The longest war in U.S. history and the North Atlantic Treaty Organization’s first armed conflict outside Europe, as well as its first ground war, is nearing the beginning of its tenth year.
Over 120,000 troops are serving under NATO’s International Security Assistance Force in Afghanistan in addition to 30,000 under American command, and the Western military bloc recently confirmed that Malaysia has become the 47th official Troop Contributing Nation (TCN) for the war effort.
Never before have forces from so many nations served under a common command in one country, one war theater or one war.
All 28 full NATO member states have supplied soldiers for the campaign, as have over 20 Alliance partners in Europe, the South Caucasus, the South Pacific, Asia, Africa and South America. With the inclusion of contingents deployed and pledged by nations such as Bahrain, Egypt, Jordan, Colombia and Tonga as well as the 47 official troop contributors, there are military personnel from every populated continent assigned to the West’s war in Afghanistan.
European nations that have maintained neutrality since the end of World War Two and in some cases decades and centuries longer have provided NATO with troops for its International Security Assistance Force (ISAF). Austria, Ireland and Switzerland have sent nominal contingents under Partnership for Peace (PfP) obligations. PfP member Finland has approximately 150 troops attached to NATO’s Afghan command and Sweden has 500. The Swedish consignment was until lately the second-largest of all non-NATO member states, only surpassed by Australia until over 750 more U.S. Marine Corps-trained Georgian troops arrived in the South Asian nation in April. (Last month Georgian leader Mikheil Saakashvili said that the 1,000 total troops he deployed were matriculated in the “school of Afghan warfare” for use in future conflicts like those of the five-day Georgian-Russian war of two years ago.)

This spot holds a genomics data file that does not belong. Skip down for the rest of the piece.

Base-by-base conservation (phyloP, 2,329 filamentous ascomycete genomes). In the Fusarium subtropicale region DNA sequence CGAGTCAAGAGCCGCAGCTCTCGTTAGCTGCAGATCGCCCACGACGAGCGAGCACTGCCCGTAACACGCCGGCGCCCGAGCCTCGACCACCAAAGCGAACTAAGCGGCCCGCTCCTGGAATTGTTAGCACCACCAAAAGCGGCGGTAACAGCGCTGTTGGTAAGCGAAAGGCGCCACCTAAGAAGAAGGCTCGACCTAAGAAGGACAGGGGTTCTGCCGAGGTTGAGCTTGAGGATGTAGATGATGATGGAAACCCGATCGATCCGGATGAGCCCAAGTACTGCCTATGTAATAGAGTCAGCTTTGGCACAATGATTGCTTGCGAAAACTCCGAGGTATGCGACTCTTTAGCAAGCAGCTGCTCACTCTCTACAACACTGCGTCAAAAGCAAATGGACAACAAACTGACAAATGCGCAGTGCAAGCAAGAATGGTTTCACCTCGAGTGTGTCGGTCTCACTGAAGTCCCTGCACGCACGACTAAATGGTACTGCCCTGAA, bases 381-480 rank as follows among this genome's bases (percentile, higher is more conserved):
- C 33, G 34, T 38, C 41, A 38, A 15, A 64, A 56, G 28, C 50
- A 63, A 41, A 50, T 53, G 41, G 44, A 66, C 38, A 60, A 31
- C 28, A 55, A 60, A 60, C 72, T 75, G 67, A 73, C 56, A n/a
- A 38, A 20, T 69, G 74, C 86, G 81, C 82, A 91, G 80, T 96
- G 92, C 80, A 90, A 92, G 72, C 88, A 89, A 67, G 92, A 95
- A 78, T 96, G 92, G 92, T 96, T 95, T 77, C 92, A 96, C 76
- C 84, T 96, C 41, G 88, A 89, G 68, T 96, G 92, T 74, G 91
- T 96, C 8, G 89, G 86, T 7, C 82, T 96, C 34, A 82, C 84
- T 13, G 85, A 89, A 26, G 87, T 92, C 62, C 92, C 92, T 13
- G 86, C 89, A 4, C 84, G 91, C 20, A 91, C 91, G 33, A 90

The main function of the Partnership for Peace program – whose name is counterintuitive, Orwellian and blasphemous given the fact it has graduated 12 Eastern European nations into full membership in the world’s only military bloc and prepared them for deployments to Afghanistan and Iraq – is to integrate nations in Europe, the Caucasus and Central Asia for NATO operations abroad. The major beneficiary of that process is the Pentagon.
Over twenty nations currently in that category are having their armed forces, military doctrines, weapons arsenals and foreign policy orientation transformed for interoperability with the Western alliance and in particular its leading member, the United States.
The PfP is training the armies of Armenia, Azerbaijan, Austria, Bosnia, Finland, Georgia, Ireland, Macedonia, Montenegro and Sweden for the war in Afghanistan and, complementarily, is employing the war there to provide the militaries of those states combat experience and to build a globally deployable force for future NATO operations, including ones nearer the respective nations’ borders.  Other components of the strategy include conducting ever more frequent and large-scale war games and other combat training in partnership nations with Afghanistan the immediate battlefield destination but with general applicability for other locations, and expanding the arsenals of PfP states with – NATO interoperable – unmanned aerial vehicles (drones), armored combat vehicles, artillery, attack helicopters, advanced warplanes and other engines of war.